I'm boring with my favorites.
If I were to say off the top of my head, I like Ghazali's Inner Dimensions of Islamic Worship
, Al-Maqasid: Nawawi's Manual of Islam
(which is indeed as dry as it sounds), Reflections of Pearls
, and The Accepted Whispers
. The first two are more or less reference works mostly on "the pillars" of Islam, the first (obviously) having a little more to do with intentions and mindsets, and the latter having more to do with the acts themselves (but there's a lot of overlap). The latter two are primarily just books of prayers. Honorable mention to Aisha Bewley's Muslim Women: A Biographical Dictionary
, which again, obviously, is more a reference work, but one that is pretty heartening in its sum total.
I don't personally really like applying a scale of moderate-->extreme or conservative-->liberal when it comes to exegesis or interpretation, which is why while I don't really agree with them on a lot of points I'm comfortable suggesting Wadud and Barlas as reading. I come at things from a point of view that says so long as there is a clear, knowledgeable effort being made to not misrepresent
the Qur'an or misrepresent
the hadith, a work is valid. (Although I know I'm kind of stretching the tradition of the definition of legitimate scholarship there.) The only thing, IMO, is to go into a work understanding its bias and understanding that it is an opinion, not a big capital-T Truth. Though I do totally get wanting to stick with non-extremes if you feel you don't really have a foundation for sorting out what's what ... it's just that the waters are a little muddier than to be able to do that and have left a lot of reading materials on contentious issues such as gender or sexuality.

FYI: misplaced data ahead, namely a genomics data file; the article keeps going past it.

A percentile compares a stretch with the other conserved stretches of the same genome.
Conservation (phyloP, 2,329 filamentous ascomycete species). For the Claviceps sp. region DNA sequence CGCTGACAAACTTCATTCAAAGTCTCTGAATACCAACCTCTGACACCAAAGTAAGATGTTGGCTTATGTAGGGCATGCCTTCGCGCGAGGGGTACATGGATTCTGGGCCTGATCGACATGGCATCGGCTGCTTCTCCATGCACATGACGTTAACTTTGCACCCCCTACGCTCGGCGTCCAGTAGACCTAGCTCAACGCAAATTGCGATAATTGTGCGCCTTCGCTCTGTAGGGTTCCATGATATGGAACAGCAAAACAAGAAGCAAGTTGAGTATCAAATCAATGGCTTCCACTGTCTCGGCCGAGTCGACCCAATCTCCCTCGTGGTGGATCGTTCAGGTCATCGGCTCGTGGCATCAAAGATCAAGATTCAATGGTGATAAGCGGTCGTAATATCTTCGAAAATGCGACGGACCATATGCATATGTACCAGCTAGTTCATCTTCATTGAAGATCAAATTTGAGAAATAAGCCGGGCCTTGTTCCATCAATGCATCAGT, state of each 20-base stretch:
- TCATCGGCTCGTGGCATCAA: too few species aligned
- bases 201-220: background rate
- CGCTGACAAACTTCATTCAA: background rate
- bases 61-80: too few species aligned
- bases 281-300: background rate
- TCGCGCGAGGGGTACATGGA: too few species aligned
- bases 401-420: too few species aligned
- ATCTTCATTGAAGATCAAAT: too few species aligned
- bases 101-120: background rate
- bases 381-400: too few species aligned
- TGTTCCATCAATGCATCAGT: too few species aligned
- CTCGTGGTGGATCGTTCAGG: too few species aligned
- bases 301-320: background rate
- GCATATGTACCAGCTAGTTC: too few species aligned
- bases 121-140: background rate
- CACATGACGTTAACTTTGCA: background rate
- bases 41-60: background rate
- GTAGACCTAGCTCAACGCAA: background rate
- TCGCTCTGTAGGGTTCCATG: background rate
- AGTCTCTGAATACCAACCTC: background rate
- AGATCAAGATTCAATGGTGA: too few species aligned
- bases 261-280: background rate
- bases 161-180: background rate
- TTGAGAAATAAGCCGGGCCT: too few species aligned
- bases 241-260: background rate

(P.S. - The Bullock book is great.
I'm glad you found it ... hijab is such a side issue that becomes so easily centralized that I usually only bring it up if it's asked about specifically, but it is worth a read.)
(P.P.S. - If you have a LOT of time on your hands, there's a three-volume set of history books on Islam called "The Venture of Islam" which does a lot to contextualize the place of the religion in the world. But, again, it's huge. There's a similar smaller work called "A History of Islamic Societies," but I've not read it.)